In the second half of the 18th century, the Hasidim, Jewish pietists and mystically-oriented religious enthusiasts, settled in Kosiv. They joined the old-generation pietists, called today the “small-case hassidim” – ascetic Kabbalists who had here their own koyz, an exclusive prayer and study house for members of the pietistic elite. Among the town’s residents there were old and new religious enthusiasts, such as Rabbi Nachman (d. 1746), Rabbi Baruch ben Abraham (d. 1782), and Rabbi Menachem Mendel (d. 1825). Between 1790 and 1942, the town rabbis were mostly of Hasidic descent and relatives of Rabbi Yaakov Kopl Hosid (Yaakov Kopl ben Nechemia Feivel, known as “Hasid from Kolomyia,” d. 1787), a disciple of the founder of Hasidism, the Baal Shem Tov, (known as the Besht), who had a beautiful voice and also served as a hazzan (synagogue cantor). 

 As the legend has it, in the 1720s, the founder of Hasidism, Baal Shem Tov, lived in solitude in a cave by the lake near Kosiv. For seven years, he prayed and meditated there, but also carried out hard physical work – he cut wood, prepared charcoal which his wife was selling in nearby villages to make a living. This episode is reflected in an old Hasidic Yiddish song:

One of the Hasidic legends in Sefer Shivchei haBesht (Hebr.: Book in Praise of Baal Shem Tov, 1814) tells of a meeting in the mountains near Kosiv between the Besht and the infamous bandit Oleksa Dovbush: one day, the great tzadik helped Dovbush escape from Hajduk soldiers by showing him a path through a mountain gorge. The grateful outlaw presented him with a pipe, which the Baal Shem Tov is said to have used until the end of his days, walking among people “always with a pipe in his mouth.”


Synagogues and kloyz

The first Kabbalistic groups of pietists emerged in Kosiv and in the neighbouring town of Kuty in the early 18th century. These pre-Beshtian (before the baal Shem Tov) hassidim established their own prayer houses (kloyzn), where they used a kabbalistic prayer book of the safed Kabbalist Isaak Luria (known as Arizal). There were three such kloyzn in Kosiv. Later in the 18th century, the Beshtian Hasidim settled in Kosiv and established a dynasty of tsaddikim which also gave rise to an important Vyzhnytsia Hasidic dynasty (which emerged in the nearby Vyzhnytsia). After the Holocaust, the leaders of these two dynasties moved to Israel (Safed) and to the USA (New York), where they established sizeable ultra-Orthodox communites. 

 In fact, all the prayer houses in Kosiv belonged to the Hasidic community. A wooden kloyz was built there at the end of the 18th century, around the same time that the Jewish cemetery was established. Today, it is difficult to determine exactly where the first synagogue was located. It is certain, however, that a kloyz of the tsaddik the Hager family was built near the road to Kolomyia. The construction of this edifice, which could seat 200 people, was financed by Nathan Bender, a merchant and commercial agent from Zabolotiv.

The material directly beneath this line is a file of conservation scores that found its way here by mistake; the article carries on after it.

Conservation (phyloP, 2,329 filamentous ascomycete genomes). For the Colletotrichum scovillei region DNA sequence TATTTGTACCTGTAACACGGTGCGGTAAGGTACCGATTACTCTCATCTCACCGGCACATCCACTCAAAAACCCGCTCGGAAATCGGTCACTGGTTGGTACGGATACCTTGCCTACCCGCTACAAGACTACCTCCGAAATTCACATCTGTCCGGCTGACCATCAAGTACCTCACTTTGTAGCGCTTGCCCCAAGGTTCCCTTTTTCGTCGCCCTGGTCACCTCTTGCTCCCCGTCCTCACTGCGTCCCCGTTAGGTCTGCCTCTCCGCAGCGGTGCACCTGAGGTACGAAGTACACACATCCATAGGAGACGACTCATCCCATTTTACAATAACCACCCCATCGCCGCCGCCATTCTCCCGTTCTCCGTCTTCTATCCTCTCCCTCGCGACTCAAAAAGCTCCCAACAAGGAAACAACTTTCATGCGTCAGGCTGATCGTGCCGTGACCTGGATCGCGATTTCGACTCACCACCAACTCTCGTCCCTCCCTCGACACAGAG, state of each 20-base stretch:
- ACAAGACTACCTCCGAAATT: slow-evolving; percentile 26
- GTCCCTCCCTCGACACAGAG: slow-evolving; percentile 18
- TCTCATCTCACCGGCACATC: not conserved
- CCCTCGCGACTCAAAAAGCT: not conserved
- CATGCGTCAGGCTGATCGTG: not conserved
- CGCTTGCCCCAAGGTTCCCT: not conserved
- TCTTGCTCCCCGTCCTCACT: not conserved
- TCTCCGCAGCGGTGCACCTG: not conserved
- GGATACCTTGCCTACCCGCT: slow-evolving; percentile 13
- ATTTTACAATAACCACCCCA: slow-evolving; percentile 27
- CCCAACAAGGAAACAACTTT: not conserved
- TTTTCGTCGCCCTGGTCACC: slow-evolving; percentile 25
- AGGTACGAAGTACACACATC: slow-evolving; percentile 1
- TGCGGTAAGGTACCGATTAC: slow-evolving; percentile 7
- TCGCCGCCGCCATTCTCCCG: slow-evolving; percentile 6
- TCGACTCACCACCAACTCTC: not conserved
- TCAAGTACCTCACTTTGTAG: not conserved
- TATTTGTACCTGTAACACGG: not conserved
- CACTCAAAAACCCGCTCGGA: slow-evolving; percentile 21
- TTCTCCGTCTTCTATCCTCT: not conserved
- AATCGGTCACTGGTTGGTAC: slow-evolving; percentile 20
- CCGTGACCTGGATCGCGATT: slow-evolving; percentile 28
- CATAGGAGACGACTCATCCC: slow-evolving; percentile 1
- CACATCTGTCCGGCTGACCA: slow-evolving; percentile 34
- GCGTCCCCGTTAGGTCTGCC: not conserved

The central Hasidic kloyz in Kosiv was situated somewhere near the today’s 126 Nezalezhnosti St. It was a one-floor building with thick brick walls. The prayer hall was decorated with floral wood-carved gilded ornamentation.

On the evening of October 17, 1941, the kloyz was set on fire by the Nazis as part of the first large anti-Jewish Aktion; seven days earlier they had shot dead seven Jews seeking refuge in the building. The building burnt down but the walls remained. Another synagogue, which also served as a cheder (elementary school), has survived to this day and is now the seat of a municipal office. Near the synagogue, there is a building that in the late 19th century served as a residence of the Hager Dynasty. Today, it is the building at 55 Nezalezhnosti St., and it houses the ethnographic Museum of Hutsul Folk Art.


At the turn of the century

In 1880, the Jewish community in Kosiv numbered more than 2,000 people and made up 78 percent of the town’s population. In 1898, a local branch of the Agudat Zion was established, and the same year also saw the opening of a vocational training school – it taught various crafts and was funded by the Jewish financier and philanthropist Baron Maurice de Hirsch. In 1909, the Agudat Zion set up the “Safa Brura” school, with Hebrew as the main language of instruction. In 1938, a Jewish secondary school was opened. 

 Zionists became active in Kosiv after World War I, setting up their own organisations and encouraging the local Jewish population to emigrate to Palestine.

  In 1921, the Jewish community of Kosiv numbered more than 2,166 people out of a total of 4,234. Dr. Jacob Gertner (1892–1941), of Jewish descent, served as the Mayor of Kosiv in 1929–1934, and Jews constituted half of the members of the municipal council.

In the interwar period, Kosiv flourished economically. In 1928, some 40 weavers established a carpet-weaving cooperative. A year later, a Jewish Cooperative Bank was opened. Jews also owned the “Hutsul workshop” (belonging Gilman) and knitwear establishments (belonging to Schneiberg and Gund).